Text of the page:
“Work consists of whatever a body is obliged to do. Play consists of whatever a body is not obliged to do.”Mark Twain
Tom looked at the big fence in front of him. Next to him stood a bucket of whitewash, waiting for him to spread it out across the bare board planks. He sighed. Normally, he would be out on a small adventure by now. Instead, he had been sent to whitewash his aunt’s fence as a punishment for skipping school to go swimming. He took a deep breath and started the boring job of stroking the board planks. Right, left, soak the brush in whitewash, and repeat. To make matters worse, kids passing by would stop and make fun of him.
This is an extract from MarkTwain’s “Adventures of Tom Sawyer”. Moments later in the story, Tom had “influenced” all the other kids to paint the fence for him. He made the chore seem to be a privilege. He even encouraged the kids to bribe him with gifts so that they would be allowed to paint.
So, just how did he pull it off?
Tom unwittingly discovered the power of Mimetic Desire
“To say that desire is mimetic means that it’s imitative. Desire is part of a social process because we are social creatures.”Luke Burgis (our guest on Innovation Show Episode 274 on his new book, “Wanting”.
If you were to leave a bunch of toddlers alone in a room full of toys. They will gravitate towards one single toy. If one child chooses it and displays enough fascination, pretty soon a second and third child will also show interest too. That is mimetic desire, they are imitating the desire of the other children.
In organisational change efforts, we can use Mimetic Desire to our advantage. Most efforts try to bring everyone on the change journey and often focus on converting the laggards. By using mimetic desire, you focus on the early adopters, those who are willing to give it a try. In doing so you enable what I call, “The curtain twitcher effect” named after that neighbour who is always peaking out to see what the Joneses are up to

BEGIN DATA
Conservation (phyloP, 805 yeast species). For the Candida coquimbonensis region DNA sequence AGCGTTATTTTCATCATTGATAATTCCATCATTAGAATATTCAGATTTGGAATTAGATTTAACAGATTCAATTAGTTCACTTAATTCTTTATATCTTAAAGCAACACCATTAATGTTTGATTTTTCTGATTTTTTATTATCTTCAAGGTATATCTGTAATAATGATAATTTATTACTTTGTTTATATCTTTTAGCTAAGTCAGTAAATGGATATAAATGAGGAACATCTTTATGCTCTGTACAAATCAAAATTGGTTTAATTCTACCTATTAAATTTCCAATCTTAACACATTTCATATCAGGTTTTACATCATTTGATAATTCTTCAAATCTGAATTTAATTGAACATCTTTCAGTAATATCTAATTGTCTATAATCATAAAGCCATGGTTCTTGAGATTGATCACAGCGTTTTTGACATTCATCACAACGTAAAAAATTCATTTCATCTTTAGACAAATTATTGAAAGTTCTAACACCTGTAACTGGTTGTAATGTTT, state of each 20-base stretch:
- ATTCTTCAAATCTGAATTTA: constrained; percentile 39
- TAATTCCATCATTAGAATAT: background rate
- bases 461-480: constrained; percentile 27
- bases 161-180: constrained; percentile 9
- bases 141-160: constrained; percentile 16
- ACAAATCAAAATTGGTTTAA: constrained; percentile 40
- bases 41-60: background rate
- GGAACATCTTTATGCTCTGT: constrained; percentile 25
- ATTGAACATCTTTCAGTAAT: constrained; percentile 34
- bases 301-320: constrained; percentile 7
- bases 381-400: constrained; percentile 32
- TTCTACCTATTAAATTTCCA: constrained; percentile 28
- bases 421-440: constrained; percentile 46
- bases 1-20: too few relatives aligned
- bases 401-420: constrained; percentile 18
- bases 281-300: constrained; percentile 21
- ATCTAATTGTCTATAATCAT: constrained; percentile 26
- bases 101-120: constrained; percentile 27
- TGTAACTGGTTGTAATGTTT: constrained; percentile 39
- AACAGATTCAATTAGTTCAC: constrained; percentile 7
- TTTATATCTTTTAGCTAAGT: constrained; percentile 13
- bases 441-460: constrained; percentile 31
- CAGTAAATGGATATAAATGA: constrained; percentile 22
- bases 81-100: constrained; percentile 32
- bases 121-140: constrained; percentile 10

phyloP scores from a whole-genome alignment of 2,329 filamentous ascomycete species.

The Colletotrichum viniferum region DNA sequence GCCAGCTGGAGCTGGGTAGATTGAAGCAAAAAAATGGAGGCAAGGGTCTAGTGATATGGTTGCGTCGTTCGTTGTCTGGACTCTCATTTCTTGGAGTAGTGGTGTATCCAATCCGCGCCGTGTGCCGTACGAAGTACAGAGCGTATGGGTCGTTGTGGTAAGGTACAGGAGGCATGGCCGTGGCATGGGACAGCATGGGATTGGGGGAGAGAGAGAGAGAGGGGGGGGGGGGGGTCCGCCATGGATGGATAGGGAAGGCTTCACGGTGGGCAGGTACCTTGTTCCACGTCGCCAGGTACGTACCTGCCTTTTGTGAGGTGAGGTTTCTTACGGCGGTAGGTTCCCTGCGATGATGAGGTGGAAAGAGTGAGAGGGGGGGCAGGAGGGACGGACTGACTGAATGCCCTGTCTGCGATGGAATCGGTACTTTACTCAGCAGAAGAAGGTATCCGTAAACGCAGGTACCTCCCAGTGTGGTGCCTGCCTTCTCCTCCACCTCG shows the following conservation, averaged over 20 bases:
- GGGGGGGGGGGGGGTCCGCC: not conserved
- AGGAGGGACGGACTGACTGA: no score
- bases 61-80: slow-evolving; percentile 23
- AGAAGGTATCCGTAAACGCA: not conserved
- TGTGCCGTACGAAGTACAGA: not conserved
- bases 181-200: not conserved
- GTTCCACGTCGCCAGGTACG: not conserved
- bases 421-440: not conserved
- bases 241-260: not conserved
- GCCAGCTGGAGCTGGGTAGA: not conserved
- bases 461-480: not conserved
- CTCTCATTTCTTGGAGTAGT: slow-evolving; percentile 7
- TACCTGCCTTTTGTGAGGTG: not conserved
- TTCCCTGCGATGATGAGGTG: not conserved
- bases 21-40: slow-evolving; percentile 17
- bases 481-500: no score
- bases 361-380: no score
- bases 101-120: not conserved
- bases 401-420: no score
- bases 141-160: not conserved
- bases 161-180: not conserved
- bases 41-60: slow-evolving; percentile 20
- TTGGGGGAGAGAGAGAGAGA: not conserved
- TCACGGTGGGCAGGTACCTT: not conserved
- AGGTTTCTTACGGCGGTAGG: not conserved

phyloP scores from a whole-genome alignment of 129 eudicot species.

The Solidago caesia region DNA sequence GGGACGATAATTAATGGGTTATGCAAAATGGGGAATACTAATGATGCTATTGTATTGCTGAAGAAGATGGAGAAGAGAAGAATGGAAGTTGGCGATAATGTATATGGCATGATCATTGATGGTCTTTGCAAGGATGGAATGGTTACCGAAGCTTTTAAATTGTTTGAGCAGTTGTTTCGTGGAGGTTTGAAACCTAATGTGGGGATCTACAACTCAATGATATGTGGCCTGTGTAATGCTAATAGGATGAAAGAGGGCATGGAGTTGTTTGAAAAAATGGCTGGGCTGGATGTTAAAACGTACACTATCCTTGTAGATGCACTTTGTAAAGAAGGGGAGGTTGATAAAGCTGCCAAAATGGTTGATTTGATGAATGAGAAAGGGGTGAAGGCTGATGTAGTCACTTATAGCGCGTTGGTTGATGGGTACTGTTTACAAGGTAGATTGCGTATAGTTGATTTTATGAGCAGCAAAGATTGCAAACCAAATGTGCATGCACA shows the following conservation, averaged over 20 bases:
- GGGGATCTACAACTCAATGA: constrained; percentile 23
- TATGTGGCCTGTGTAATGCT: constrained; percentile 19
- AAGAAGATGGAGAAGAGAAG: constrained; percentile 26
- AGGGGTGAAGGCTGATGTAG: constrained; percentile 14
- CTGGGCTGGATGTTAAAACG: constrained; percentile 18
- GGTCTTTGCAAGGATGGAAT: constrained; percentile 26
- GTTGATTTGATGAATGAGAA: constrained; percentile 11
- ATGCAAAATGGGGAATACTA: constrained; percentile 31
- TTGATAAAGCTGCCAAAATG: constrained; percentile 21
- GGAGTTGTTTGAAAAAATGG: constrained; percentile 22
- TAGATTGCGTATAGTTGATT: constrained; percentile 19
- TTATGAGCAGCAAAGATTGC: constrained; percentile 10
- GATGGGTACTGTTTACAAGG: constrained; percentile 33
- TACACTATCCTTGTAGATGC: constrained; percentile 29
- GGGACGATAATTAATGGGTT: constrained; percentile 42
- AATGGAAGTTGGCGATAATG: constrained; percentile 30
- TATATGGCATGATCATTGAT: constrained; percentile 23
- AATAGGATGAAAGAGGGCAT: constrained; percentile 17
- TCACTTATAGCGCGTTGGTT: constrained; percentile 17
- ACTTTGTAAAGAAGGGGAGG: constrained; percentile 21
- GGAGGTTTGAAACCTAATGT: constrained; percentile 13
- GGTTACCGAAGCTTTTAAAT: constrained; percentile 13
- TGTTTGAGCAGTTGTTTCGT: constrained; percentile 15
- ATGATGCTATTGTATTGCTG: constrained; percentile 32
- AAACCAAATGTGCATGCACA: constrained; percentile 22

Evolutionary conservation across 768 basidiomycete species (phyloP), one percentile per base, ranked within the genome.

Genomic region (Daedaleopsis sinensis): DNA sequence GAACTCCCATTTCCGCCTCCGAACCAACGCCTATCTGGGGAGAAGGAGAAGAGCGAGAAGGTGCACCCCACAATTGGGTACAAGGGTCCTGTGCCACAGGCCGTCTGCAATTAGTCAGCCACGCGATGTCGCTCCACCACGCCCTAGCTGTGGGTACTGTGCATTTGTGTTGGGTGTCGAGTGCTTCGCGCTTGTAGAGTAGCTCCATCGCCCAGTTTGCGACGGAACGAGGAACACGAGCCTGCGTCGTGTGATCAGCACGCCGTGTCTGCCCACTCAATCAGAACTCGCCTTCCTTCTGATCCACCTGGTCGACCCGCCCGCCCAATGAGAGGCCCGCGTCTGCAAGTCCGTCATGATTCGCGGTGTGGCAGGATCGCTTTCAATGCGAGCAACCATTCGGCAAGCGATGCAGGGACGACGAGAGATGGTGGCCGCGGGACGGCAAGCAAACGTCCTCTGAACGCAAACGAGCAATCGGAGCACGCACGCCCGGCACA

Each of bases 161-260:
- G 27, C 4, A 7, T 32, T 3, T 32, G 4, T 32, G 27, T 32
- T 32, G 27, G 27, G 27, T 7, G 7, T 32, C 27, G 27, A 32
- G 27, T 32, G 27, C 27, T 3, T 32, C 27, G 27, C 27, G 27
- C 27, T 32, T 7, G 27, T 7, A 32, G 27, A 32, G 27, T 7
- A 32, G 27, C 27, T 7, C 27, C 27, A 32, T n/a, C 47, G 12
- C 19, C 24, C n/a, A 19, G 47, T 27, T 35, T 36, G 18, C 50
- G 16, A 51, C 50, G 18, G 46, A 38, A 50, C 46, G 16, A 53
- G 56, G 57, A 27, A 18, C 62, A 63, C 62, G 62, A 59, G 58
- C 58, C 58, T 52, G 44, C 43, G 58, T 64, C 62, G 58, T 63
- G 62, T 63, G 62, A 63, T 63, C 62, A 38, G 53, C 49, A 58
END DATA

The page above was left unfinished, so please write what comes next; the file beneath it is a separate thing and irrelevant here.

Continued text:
When organisational leaders recognise and reward rather than punish new behaviours such as a willingness to fail in an effort to succeed, they create the conditions for a cycle of positive mimetic desire. Like the toddlers who show interest in a certain toy, leaders must explicitly pay attention to those people who initiate change. Leaders must focus on the early adopters rather than the laggards.
Quite soon, those laggards will be twitching their silo curtains wondering:
Hmmm, what’s happening over there?
Why are those people getting leadership attention?
How can I get me some of that?
And, soon enough, they will show interest in your new toy and will even hijack the credit for it when possible.
That’s when you know that you have succeeded.
THANKS FOR READING
For more thoughts on the “curtain twitcher effect” enquire about The Permanent Reinvention workshops, based on my book: “Undisruptable, A Mindset of Permanent Reinvention for Individuals, Organisations and Life” with a stunning forward by Dee Hock.